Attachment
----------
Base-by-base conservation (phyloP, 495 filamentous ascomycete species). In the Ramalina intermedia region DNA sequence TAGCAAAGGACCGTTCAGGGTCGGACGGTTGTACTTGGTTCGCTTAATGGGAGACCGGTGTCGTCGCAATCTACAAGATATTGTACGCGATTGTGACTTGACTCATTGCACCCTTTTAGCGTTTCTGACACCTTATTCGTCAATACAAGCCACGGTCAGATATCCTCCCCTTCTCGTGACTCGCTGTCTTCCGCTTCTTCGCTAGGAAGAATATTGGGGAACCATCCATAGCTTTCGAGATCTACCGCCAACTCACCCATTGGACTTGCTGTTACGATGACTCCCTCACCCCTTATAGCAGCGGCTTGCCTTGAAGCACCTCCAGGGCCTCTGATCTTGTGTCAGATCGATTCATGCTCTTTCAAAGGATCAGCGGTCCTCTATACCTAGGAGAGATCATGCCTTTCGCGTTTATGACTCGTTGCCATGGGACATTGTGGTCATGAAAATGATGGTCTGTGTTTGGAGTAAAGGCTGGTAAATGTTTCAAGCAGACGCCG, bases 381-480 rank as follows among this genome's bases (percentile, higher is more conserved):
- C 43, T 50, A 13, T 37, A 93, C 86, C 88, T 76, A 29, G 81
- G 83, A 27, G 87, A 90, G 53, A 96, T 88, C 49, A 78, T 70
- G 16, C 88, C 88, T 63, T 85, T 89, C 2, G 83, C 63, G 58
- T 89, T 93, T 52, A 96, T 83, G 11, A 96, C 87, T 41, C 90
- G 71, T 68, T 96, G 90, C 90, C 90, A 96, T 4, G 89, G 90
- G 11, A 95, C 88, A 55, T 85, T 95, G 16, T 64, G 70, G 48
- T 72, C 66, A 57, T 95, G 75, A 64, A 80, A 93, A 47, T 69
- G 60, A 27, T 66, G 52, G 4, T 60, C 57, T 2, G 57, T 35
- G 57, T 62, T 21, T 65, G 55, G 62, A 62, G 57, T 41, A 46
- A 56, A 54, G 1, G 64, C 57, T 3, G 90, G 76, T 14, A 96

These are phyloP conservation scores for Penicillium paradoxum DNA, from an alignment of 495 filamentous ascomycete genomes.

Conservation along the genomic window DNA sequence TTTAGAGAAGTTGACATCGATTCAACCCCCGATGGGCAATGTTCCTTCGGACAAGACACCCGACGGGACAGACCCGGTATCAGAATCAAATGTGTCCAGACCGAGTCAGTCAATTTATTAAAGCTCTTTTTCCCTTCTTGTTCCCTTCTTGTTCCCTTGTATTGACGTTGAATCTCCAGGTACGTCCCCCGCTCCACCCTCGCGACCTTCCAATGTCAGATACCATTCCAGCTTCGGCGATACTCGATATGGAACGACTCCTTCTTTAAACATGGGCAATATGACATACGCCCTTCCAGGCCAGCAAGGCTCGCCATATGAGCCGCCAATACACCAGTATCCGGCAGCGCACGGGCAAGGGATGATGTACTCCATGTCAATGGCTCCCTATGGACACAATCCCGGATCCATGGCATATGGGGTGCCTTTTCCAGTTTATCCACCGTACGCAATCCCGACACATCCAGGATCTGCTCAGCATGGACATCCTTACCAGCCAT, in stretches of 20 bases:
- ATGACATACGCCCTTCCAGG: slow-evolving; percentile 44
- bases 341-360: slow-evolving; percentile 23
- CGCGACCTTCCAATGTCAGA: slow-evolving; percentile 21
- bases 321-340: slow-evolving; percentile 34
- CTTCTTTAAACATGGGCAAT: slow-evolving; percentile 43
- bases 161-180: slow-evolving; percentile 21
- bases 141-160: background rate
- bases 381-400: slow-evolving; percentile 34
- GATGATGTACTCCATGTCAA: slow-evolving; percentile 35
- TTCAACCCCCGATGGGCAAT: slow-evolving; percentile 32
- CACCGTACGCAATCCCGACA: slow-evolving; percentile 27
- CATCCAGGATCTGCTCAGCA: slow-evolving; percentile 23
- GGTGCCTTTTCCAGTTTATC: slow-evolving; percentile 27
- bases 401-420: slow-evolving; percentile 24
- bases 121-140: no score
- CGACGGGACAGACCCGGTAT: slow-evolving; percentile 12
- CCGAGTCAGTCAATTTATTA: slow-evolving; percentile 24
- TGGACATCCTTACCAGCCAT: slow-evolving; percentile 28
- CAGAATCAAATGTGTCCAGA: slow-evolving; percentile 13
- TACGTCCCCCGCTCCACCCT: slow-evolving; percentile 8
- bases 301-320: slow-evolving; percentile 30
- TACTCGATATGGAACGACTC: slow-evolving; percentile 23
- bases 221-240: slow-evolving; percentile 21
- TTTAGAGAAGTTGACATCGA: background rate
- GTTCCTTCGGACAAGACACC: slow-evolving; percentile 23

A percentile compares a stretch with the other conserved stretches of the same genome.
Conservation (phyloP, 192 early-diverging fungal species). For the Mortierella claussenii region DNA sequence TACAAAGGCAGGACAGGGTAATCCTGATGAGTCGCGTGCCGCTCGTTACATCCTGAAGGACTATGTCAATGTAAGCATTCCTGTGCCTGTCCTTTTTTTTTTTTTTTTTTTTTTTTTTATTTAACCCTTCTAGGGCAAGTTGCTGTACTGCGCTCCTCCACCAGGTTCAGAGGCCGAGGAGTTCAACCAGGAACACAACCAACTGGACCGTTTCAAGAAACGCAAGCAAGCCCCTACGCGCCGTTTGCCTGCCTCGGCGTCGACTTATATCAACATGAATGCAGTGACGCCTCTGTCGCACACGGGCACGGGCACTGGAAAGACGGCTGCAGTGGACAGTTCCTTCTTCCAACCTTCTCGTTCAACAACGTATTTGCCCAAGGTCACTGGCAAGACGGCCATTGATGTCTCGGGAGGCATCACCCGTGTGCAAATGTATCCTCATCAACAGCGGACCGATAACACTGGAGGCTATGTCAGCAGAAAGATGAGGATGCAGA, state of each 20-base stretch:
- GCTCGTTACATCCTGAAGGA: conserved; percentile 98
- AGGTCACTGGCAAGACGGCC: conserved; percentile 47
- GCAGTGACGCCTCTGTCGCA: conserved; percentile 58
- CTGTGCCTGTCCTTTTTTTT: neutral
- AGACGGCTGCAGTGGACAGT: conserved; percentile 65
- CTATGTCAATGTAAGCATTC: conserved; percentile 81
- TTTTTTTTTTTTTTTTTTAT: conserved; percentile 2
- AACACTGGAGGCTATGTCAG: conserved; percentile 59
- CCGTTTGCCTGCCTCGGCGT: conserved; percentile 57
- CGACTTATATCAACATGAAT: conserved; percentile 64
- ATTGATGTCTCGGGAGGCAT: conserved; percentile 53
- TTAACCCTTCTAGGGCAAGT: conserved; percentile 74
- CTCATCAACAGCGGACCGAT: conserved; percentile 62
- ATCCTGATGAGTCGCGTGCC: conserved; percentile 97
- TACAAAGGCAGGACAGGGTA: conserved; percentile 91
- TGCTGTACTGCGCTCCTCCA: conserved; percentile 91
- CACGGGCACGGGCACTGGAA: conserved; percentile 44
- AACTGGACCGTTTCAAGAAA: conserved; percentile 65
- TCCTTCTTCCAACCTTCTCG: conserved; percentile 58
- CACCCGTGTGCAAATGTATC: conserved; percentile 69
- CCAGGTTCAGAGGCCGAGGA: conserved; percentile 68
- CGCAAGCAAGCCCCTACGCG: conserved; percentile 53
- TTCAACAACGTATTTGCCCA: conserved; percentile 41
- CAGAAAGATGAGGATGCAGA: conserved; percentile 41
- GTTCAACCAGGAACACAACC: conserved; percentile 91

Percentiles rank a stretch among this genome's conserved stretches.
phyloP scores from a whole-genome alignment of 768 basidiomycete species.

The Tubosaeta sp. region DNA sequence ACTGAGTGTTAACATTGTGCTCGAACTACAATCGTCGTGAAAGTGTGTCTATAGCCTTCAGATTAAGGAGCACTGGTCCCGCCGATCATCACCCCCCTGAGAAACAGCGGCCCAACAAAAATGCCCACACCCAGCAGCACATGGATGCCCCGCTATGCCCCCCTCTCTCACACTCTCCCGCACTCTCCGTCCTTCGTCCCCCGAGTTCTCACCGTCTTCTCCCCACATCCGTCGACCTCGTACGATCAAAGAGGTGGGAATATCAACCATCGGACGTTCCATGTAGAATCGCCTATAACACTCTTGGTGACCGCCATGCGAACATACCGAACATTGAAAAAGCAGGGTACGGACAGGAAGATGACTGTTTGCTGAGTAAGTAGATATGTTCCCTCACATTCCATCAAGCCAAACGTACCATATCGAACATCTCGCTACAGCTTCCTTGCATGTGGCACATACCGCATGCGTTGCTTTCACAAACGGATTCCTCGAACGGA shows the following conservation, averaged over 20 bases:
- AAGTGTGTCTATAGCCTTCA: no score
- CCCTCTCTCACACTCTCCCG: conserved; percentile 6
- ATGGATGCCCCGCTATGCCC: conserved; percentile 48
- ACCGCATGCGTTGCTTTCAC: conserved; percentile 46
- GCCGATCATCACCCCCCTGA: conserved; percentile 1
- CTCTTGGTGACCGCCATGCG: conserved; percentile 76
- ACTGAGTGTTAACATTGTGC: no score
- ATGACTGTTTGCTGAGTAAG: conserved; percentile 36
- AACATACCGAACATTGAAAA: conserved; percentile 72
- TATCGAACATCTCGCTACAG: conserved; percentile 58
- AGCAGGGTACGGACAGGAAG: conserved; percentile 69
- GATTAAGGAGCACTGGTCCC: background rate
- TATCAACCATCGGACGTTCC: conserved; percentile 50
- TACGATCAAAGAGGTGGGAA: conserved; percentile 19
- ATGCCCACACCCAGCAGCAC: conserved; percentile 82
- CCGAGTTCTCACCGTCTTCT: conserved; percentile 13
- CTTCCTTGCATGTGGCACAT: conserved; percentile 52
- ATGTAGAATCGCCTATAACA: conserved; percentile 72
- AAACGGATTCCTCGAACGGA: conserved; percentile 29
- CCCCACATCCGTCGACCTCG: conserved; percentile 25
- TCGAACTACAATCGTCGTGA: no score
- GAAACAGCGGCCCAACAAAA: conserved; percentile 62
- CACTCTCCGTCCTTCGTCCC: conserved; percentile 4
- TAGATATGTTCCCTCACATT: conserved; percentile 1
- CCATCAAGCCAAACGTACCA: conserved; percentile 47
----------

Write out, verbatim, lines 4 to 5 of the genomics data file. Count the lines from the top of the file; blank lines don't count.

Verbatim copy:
- G 16, C 88, C 88, T 63, T 85, T 89, C 2, G 83, C 63, G 58
- T 89, T 93, T 52, A 96, T 83, G 11, A 96, C 87, T 41, C 90